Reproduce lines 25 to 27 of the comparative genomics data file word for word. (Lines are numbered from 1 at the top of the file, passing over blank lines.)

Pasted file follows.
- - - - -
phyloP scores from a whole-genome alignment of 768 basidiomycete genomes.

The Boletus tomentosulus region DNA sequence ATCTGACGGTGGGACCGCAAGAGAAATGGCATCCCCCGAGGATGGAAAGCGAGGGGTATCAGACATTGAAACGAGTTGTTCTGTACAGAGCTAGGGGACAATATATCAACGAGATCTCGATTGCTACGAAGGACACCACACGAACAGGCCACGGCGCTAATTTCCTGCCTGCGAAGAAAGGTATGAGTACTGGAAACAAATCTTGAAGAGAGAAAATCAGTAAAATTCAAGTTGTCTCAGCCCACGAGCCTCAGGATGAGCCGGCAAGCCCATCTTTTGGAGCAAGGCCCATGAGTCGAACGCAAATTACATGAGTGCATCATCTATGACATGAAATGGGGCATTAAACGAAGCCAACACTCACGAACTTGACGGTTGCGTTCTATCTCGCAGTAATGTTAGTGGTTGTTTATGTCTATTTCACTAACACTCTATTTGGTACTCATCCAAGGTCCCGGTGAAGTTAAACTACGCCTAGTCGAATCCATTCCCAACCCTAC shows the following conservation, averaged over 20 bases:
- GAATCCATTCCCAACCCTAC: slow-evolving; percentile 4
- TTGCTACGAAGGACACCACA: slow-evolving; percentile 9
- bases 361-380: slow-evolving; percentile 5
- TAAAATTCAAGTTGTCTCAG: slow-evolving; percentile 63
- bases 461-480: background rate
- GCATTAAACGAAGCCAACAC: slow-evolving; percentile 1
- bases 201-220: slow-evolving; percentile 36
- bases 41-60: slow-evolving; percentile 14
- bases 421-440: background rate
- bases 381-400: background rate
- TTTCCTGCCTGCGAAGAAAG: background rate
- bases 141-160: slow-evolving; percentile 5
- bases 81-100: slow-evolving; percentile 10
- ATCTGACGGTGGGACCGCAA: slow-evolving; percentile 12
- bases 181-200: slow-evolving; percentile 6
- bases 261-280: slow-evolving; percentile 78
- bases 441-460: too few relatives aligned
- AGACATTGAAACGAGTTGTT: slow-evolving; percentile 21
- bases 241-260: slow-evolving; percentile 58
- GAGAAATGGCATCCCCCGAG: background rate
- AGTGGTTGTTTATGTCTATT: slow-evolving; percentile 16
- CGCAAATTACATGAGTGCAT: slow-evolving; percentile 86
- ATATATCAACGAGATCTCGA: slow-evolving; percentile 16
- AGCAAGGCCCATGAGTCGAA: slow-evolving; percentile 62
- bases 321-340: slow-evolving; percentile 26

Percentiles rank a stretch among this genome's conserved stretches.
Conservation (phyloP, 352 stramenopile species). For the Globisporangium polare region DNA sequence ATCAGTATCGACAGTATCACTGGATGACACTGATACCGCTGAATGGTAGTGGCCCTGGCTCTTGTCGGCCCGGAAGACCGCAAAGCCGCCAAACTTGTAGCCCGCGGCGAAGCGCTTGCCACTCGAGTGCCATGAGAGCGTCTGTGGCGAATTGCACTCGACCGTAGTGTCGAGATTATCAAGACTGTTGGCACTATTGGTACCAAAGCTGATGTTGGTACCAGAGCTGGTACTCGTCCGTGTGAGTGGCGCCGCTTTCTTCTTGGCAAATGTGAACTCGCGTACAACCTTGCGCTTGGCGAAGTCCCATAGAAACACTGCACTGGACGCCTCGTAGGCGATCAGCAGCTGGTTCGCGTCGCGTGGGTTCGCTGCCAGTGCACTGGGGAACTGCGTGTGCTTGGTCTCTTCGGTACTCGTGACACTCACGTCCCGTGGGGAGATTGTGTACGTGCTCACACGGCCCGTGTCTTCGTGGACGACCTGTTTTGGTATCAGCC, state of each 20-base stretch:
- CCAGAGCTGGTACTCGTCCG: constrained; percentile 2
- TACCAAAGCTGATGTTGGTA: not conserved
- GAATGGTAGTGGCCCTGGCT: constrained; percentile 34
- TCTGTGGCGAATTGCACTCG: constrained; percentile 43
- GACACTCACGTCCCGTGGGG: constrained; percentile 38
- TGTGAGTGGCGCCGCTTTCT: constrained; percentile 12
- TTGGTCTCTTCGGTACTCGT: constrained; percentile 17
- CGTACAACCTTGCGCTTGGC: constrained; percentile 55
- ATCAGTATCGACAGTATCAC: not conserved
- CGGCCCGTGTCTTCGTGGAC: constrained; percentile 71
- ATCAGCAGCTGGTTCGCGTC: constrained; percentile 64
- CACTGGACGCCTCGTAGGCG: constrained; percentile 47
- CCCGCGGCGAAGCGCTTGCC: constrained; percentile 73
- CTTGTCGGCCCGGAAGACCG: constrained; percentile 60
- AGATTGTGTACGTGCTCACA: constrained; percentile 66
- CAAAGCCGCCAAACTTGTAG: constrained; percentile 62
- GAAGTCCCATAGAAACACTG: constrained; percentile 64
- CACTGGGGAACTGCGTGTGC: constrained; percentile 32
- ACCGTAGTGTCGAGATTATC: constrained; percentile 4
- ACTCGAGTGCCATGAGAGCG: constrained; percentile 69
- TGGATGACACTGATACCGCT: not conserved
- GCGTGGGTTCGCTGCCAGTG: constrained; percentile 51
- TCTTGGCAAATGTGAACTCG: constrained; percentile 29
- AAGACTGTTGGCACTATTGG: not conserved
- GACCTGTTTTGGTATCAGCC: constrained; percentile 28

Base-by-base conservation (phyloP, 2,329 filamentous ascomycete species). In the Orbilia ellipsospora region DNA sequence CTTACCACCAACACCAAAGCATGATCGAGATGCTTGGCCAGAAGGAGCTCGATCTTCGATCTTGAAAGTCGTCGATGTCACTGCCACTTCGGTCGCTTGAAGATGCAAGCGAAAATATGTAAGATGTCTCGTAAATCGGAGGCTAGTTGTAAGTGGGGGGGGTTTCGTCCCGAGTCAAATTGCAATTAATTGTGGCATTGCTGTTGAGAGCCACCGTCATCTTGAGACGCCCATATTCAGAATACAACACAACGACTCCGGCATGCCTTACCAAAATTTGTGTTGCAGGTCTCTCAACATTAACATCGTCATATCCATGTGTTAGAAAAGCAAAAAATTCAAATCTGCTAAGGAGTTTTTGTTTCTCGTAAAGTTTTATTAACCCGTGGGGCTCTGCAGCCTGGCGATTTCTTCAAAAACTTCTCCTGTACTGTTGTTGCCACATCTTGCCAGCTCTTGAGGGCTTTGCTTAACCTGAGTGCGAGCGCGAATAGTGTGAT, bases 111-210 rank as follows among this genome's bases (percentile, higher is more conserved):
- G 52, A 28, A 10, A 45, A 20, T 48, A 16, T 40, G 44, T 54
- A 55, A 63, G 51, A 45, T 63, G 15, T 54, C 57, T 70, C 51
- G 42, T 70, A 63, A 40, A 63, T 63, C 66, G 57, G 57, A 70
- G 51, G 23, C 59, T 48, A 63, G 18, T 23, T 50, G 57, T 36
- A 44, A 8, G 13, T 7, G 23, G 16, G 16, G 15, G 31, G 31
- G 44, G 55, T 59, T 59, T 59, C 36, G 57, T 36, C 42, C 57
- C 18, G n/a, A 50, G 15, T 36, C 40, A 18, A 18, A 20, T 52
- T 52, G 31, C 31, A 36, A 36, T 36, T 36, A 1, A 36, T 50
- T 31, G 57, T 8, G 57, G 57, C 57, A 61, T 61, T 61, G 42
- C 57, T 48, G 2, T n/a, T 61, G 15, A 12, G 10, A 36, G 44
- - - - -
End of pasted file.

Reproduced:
- ATATATCAACGAGATCTCGA: slow-evolving; percentile 16
- AGCAAGGCCCATGAGTCGAA: slow-evolving; percentile 62
- bases 321-340: slow-evolving; percentile 26